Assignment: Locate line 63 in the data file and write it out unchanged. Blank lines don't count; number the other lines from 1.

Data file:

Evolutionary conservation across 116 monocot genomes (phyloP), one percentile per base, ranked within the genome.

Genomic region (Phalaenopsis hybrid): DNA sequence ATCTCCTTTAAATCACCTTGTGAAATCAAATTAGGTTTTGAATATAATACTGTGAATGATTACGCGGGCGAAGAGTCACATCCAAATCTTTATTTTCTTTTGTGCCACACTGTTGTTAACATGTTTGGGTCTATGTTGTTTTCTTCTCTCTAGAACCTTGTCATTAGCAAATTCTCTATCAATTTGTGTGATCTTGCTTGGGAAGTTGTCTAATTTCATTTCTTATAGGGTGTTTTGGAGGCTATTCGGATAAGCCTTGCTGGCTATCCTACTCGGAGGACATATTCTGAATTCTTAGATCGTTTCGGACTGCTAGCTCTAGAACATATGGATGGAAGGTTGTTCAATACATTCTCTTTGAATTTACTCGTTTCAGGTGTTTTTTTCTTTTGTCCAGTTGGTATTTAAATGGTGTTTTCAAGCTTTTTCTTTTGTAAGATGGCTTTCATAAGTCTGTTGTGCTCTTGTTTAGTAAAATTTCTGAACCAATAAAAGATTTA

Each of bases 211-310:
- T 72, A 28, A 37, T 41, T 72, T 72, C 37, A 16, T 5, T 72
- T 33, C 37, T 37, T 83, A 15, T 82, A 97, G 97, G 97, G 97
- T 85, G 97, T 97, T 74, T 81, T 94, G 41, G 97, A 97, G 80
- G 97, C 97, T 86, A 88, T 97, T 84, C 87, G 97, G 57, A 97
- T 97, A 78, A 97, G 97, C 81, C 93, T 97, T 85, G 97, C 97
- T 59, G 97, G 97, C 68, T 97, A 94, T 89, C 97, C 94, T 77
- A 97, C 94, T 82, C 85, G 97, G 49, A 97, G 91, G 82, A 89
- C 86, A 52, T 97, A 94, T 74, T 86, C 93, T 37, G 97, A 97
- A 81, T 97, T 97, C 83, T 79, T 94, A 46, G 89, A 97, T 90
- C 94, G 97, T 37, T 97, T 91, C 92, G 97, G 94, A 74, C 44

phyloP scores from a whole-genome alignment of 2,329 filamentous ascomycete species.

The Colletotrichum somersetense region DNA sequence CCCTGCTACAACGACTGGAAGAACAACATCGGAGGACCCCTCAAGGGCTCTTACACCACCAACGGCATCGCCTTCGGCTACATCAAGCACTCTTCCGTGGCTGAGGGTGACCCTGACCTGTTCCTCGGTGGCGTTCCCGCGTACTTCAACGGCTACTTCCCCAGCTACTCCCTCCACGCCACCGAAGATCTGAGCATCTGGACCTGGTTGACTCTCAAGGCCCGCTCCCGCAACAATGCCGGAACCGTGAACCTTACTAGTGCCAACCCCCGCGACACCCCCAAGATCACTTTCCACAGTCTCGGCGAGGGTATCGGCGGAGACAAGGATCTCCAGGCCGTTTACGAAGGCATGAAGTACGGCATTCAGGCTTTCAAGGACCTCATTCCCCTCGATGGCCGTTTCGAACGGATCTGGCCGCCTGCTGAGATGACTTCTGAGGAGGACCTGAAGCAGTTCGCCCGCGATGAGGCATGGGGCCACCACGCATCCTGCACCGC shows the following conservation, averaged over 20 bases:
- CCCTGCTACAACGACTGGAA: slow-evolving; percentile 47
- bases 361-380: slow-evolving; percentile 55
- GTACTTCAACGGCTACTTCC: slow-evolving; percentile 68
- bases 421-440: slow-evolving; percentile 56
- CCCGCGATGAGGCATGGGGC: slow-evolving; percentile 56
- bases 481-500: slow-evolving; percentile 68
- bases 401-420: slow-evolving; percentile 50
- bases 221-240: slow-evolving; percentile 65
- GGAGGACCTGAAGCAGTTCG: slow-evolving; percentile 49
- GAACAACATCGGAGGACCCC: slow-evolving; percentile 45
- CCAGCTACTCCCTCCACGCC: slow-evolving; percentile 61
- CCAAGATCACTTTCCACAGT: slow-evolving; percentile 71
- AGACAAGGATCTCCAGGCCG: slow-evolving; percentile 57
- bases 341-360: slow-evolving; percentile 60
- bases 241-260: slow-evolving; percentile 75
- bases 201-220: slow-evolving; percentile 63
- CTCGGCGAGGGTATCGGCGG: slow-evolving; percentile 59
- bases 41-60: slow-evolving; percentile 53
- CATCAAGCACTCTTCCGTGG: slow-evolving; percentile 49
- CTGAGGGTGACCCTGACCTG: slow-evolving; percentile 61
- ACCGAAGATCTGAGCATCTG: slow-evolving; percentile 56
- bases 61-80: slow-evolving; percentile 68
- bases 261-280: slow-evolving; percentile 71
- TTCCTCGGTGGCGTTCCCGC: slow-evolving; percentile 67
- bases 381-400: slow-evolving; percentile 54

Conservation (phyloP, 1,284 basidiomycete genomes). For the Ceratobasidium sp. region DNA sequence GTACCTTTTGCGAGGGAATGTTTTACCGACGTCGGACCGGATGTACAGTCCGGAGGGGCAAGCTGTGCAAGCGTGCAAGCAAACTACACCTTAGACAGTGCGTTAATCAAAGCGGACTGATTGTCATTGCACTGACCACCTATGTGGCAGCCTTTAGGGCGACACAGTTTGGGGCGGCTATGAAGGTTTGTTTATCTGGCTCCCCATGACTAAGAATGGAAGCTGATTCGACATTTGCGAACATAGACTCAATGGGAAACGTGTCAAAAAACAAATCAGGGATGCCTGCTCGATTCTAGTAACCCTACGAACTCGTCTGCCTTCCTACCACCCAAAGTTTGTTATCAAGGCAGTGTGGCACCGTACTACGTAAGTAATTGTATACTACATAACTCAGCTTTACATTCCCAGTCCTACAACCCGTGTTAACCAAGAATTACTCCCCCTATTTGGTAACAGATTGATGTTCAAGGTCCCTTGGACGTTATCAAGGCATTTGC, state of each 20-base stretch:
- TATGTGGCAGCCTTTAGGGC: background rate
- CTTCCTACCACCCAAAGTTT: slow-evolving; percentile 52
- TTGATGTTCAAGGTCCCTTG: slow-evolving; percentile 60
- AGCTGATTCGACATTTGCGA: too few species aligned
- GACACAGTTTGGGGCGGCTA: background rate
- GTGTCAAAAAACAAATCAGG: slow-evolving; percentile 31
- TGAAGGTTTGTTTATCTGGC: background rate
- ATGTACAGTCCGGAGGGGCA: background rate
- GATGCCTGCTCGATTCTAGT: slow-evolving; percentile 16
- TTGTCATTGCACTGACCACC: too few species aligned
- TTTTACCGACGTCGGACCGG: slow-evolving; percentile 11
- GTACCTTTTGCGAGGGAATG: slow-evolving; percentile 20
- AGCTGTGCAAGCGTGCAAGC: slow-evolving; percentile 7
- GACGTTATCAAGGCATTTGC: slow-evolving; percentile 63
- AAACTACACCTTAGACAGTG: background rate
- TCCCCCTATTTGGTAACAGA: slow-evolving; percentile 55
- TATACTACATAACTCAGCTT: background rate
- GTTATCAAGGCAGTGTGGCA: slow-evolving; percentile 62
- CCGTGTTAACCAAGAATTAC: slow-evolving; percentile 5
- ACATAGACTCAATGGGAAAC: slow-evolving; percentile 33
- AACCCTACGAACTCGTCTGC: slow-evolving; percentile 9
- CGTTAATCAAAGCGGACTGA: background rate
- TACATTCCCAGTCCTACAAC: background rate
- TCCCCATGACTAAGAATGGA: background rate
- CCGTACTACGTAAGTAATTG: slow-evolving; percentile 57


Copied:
- CGTTAATCAAAGCGGACTGA: background rate